‘I leave it…I come back…I do not let myself become absorbed by the object itself.’
I recently visited an exhibition of the work of French Post-Impressionist painter, Pierre Bonnard (Tate Modern, London until 6 May).
The table is laid with a red gingham cloth. There is fruit, a water jug, a coffee pot. The dog perches. We see a vase of flowers, a bowl of lemons, of peaches, a notebook and pen. Amber walls. Summer heat. The door to the garden is open. A lush lavender landscape reaches out to us across that table, through the French windows. A sun-drenched vista of greens and yellows beckons beyond that open door. A vibrant exterior life viewed from a secluded interior.
A woman is observed in the mirror on the mantelpiece. Her head turned away, looking past us and through us. A woman absorbed in her grooming, scrubbing her neck, pinning her hair. A woman framed by a bathtub, illuminated by the brightly coloured tiles, distorted by the water. It is as if we have just walked into the room.
We are invited into the intimate domestic world of the artist and his wife, Marthe - a world of silent companionship, of lethargy and ennui. Marthe passes the time with coffee and private thought. She nibbles at fruit and talks to the dog. She escapes to her bath - ‘the only luxury she had ever longed for.’ Often unwell, she has been prescribed daily water treatments to soothe her.
Renowned for his sunny landscapes and vivid colours, Bonnard is sometimes described as a ‘painter of happiness.’ But he himself is not so sure:
‘He who sings is not always happy.’
Indeed Bonnard seems somewhat removed - a man withdrawn, observing his home and home-life from a distance, through a window or doorway, across a table; through bands of colour, layers of memory. Figures are like ghosts. They move in and out of focus, in and out of frame. Self-portraits seem anxious, mournful.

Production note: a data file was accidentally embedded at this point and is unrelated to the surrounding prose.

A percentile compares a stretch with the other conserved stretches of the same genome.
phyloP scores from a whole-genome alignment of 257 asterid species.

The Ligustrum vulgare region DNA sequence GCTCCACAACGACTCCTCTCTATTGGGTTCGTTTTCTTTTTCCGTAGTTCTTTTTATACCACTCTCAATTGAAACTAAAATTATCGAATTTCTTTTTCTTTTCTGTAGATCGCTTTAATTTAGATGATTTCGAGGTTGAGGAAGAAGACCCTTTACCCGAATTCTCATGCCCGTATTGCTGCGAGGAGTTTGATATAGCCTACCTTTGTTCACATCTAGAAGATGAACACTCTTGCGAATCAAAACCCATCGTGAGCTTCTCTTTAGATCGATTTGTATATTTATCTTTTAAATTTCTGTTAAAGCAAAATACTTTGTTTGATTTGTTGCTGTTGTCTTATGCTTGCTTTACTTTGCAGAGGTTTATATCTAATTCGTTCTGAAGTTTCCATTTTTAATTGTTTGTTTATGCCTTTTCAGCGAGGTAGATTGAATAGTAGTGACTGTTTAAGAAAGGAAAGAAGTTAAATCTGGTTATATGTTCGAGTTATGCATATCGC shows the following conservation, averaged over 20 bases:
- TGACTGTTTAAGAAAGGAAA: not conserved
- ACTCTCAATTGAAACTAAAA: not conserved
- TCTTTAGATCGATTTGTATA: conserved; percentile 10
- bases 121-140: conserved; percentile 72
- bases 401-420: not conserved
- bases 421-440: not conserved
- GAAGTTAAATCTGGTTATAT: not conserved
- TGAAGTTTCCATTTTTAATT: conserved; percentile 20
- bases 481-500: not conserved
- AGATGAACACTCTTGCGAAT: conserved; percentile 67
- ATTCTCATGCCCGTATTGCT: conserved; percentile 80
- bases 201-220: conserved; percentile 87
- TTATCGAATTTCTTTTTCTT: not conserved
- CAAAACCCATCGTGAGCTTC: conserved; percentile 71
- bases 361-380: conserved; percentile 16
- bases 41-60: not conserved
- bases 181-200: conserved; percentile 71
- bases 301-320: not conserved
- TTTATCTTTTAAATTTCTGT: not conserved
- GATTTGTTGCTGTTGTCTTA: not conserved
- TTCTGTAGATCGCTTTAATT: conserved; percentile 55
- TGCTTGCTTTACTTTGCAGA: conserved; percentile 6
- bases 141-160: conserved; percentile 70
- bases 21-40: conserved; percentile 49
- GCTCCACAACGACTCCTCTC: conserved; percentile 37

'One always talks of surrendering to nature. There is also such a thing as surrendering to the picture.'
Occasionally Bonnard employs photography, not as a record of actuality, but rather to bring to mind natural, informal poses; to suggest incidental occasions, snapshots of time.
Bonnard describes himself as ‘the last of the Impressionists’, and he does indeed paint impressions – recollections of lost moments, remembrance of things past. He works in the studio, from memory rather than from life. Taking months and sometimes years to complete a canvas, he lets his imagination recreate events; frees his intense pigments to dissolve into one another; allows colours to take over from objects, patterns to take over from people, ideas to take over from accurate representation.
‘The presence of the object…is a hindrance to the painter when he is painting. The point of departure for a painting being an idea.’
There is a lesson for us all here.
Of course, brands often have to reside in a real world of cold calculation and rational reflection. But the best brands can also abstract themselves from reality, liberate themselves from the literal. They inhabit a landscape of impressions, feelings, moods and colours; a place of emotional truth, of memories, dreams and desires; the world as we recall it, as we imagine it, as we want it to be.
Sometimes, like Bonnard, we need to learn to let go.
'So far away from you, and all your charms,
Just out of reach of my two empty arms.
Each night in dreams I see your face,
Memories time cannot erase.
Wide awake, and find you gone,
And I'm so blue, and all alone.
So far away from you, and all your charms,
Just out of reach of my two empty arms.’
Percy Sledge, ‘Just Out of Reach' (Virgil "Pappy” Stewart)